I've written about the Saluda Grade before. My parents live in South Carolina, not far from a disused portion of the W Line owned by Norfolk Southern. About a mile north of where Norfolk Southern cut the line lies Landrum depot. In 1877, a guy named John Landrum gave the Southern Railway land to construct a station because the railroad had been extended into the northern part of Spartanburg county. The town of Landrum was founded in 1880 and was called Landrum Station until around 1900 when the "station" part was dropped. As like with many train stations, the structure standing today is not original because (you guessed it...) the original burnt down. Today's structure, however dates from the late 1800's, which is still super impressive. After the Southern Railway terminated passenger service to Landrum in the 1970's, the station changed hands and came into ownership by the "city" of Landrum (City is in quotes - because apparently a population of about 2400 counts as a city here...ha)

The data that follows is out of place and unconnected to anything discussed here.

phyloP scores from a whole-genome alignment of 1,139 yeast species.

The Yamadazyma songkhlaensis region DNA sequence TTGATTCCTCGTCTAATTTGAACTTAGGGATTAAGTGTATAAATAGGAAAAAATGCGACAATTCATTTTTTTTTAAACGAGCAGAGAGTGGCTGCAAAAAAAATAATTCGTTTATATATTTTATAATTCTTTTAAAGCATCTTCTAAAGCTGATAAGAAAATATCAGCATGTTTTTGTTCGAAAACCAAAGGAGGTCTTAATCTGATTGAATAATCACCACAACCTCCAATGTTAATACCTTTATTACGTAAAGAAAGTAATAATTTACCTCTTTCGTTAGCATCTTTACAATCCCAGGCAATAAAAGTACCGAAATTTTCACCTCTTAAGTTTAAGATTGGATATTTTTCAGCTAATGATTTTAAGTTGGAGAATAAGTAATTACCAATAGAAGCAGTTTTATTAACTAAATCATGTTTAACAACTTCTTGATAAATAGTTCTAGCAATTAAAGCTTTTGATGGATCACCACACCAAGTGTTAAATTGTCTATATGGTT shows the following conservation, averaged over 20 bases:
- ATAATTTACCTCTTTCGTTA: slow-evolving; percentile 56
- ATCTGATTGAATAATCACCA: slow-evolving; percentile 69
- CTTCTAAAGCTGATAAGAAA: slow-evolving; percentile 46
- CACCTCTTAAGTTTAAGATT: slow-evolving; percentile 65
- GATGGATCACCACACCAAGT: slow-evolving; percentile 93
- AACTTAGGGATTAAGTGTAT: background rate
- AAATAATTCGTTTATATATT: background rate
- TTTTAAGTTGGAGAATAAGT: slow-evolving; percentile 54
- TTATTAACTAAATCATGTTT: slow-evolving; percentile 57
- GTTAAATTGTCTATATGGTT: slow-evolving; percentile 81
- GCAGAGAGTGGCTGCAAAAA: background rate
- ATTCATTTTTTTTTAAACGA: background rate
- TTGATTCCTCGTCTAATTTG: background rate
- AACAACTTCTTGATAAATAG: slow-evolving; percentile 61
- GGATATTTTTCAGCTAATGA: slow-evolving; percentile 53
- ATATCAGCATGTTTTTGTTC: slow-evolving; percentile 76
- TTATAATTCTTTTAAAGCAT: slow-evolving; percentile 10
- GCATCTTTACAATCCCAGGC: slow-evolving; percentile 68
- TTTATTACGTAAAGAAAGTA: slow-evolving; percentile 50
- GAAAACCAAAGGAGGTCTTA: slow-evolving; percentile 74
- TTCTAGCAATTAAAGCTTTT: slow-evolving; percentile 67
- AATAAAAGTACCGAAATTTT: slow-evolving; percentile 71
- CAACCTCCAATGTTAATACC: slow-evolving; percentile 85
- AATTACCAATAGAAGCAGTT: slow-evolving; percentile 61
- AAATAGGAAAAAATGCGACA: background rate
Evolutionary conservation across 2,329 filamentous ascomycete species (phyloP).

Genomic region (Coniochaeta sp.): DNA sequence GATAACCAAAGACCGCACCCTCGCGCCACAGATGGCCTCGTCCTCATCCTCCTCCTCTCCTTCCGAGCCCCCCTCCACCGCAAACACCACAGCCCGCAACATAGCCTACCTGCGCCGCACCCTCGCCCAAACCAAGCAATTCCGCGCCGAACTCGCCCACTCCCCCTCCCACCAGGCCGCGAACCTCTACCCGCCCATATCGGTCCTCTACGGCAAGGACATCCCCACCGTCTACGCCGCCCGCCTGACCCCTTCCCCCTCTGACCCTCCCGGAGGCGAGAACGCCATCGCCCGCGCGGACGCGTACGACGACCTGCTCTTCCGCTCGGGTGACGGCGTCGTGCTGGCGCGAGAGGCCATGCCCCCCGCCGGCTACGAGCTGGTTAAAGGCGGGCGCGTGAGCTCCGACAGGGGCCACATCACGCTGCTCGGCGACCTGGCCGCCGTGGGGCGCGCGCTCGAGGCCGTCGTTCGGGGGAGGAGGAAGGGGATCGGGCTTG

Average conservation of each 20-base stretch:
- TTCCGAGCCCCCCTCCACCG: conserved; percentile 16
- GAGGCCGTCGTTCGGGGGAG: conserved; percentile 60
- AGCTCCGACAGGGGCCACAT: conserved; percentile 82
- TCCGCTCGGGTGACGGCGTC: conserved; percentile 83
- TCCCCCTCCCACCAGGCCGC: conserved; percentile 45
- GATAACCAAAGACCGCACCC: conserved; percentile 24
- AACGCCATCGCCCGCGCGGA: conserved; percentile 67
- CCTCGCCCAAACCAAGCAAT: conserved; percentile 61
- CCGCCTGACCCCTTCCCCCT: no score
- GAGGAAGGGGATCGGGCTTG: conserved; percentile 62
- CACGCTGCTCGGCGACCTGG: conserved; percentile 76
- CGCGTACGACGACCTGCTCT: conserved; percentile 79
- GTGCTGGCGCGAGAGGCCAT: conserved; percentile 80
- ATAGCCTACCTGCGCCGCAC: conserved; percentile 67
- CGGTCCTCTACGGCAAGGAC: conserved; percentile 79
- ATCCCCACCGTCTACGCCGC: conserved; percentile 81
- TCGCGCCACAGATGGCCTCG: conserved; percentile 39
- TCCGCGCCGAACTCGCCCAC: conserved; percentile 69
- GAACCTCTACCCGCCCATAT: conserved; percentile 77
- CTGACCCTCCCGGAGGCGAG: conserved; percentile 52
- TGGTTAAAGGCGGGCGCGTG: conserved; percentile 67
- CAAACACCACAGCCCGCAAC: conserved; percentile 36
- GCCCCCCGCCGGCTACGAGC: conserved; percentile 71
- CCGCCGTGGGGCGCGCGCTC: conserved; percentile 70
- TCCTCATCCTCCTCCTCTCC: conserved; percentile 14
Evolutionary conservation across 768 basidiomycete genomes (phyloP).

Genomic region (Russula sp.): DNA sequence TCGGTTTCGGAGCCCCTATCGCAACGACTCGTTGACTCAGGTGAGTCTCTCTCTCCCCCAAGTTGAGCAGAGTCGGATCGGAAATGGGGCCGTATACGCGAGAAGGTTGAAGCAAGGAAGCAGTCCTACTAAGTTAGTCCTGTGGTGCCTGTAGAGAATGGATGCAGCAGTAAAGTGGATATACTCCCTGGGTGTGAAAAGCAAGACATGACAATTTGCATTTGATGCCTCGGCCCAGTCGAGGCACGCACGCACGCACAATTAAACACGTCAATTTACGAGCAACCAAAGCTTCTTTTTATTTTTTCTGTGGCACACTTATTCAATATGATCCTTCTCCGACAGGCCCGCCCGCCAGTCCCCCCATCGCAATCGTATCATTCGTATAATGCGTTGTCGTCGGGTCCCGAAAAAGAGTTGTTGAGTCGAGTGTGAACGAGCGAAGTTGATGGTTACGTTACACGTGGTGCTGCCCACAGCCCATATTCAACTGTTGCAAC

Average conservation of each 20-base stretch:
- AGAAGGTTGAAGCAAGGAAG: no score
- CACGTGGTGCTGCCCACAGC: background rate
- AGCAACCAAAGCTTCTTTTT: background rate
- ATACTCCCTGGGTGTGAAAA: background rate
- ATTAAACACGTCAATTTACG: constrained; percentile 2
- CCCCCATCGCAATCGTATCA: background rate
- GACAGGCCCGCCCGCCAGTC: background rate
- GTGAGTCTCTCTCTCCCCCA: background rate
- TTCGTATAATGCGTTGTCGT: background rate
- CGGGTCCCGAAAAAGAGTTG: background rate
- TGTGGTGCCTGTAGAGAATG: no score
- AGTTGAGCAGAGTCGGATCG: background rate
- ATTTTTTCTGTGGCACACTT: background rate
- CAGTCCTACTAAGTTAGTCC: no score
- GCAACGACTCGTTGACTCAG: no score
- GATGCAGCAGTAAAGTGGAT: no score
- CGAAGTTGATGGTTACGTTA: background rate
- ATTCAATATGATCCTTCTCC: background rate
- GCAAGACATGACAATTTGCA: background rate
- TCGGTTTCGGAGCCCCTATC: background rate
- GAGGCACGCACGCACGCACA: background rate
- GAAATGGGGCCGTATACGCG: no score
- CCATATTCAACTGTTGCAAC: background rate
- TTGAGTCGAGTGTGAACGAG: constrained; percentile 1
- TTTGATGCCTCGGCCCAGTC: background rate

Since I've been coming down here (2008, for the record) it's been an interesting transformation to watch. Now, I never thought the station looked that terrible to begin with...then again being a Waterbury branch baby, my tolerance for dumpy stations is pretty high. However, apparently there were some structural deficiencies and a termite infestation, which are things that aren't usually readily apparent from driving by.
|Landrum Depot circa June 2012|
|Station renovation last summer - bad white balance is bad.|
|Circa 1982 - Credit: Jim Owens - rrpicturearchives.net|
|Panorama of how the station looks today (Click to expand)|